A lawyer who brings a lawsuit predicated on his own stupidity is a rare, beautiful, courageous creature. It’s one thing to represent with a straight face someone who tried to make out with an industrial fan, and another to admit that you personally couldn’t master simple technology. It’s also a bold move for a partner in a law firm to admit that he’s bringing a lawsuit over losing ONE FRIGGING DOLLAR on his mistake.
That’s why this guy deserves some credit for being so comfortable publicly admitting what no one else would…
This is the tale of Scott Weiselberg, a partner at Kopelowitz Ostrow, headquartered in Fort Lauderdale, Florida. According to the complaint, Weiselberg admits to one more embarrassing personal decision by alleging that he decided to rent the Adam Sandler film, Big Daddy, back in 2010 (yes, that is an affiliate link, and yes, we will judge anyone who uses it to actually purchase the film).
And that’s when Apple “confused” Weiselberg:
According to the filing, Weiselberg rented and downloaded the high definition version of the movie “Big Daddy,” before discovering that his iPhone did not support HD playback. HD content is often offered at a premium in the App Store, and Weiselberg says that he was “tricked” into paying an extra $1 for the content.
Remember that Apple cleaned up on the download market because it’s the most user-friendly platform around. Weiselberg alleges that he botched an almost idiot-proof interface. Indeed, the HD and Standard Definition options are clearly marked on iTunes. To this, Weiselberg argues that he was unaware that his iPhone was incapable of showing an HD image. It was one of the most reported drawbacks of that generation of iPhones, but Weiselberg doesn’t think he should be responsible for attaining a basic understanding of his own consumer electronics.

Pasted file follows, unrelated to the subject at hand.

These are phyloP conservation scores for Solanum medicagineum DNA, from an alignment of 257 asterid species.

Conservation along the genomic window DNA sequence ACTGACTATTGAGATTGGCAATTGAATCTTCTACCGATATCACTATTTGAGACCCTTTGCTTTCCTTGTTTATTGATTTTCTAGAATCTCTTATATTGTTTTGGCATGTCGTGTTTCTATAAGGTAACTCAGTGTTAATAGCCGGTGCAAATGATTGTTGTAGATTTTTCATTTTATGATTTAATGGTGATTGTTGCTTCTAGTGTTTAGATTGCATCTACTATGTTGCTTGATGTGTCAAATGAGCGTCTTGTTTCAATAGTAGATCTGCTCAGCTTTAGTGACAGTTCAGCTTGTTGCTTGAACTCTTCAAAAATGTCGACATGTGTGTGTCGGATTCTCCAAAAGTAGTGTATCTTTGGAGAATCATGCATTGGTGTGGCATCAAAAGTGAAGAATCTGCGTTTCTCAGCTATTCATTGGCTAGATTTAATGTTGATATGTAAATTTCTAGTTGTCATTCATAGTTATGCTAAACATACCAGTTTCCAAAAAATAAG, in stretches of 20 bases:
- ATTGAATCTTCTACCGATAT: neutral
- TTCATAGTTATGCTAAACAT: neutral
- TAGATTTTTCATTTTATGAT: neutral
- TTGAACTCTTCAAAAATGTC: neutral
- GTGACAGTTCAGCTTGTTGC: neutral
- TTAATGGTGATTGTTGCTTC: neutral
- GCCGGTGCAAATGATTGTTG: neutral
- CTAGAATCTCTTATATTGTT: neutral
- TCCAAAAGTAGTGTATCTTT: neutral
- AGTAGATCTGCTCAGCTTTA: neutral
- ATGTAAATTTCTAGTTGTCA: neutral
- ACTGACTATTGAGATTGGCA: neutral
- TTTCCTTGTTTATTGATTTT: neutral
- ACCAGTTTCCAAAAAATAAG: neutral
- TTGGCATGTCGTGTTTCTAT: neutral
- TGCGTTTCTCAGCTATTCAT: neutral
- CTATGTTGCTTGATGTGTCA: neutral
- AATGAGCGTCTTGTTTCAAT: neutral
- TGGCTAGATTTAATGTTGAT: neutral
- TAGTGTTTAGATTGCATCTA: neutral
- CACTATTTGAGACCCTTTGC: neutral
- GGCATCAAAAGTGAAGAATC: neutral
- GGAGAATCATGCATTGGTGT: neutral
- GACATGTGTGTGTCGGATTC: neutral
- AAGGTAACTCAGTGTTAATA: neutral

The alleged harm that Weiselberg suffered, besides having to watch Big Daddy, was the additional $1 he expended for an HD copy of the movie that played in standard definition. Remember, he’s complaining about picture quality for a movie he’s watching on a 3.5-inch screen, so he’s not exactly a cinematic connoisseur. A lawsuit for $1 in damages is not going to get very far, so this is a class action alleging that Apple made “millions of dollars in undeserved profits.”
No, Scott. There weren’t millions of people dumb enough to make the same mistake you did.
I note that Weiselberg’s attorney, Richard L. Kellner, is not a fellow Kopelowitz partner, presumably because the Kopelowitz firm found this case as embarrassing as the rest of us.
Let’s just hope the lawyer he did hire isn’t working on contingency, because that’s the only move dumber than being unable to figure out iTunes.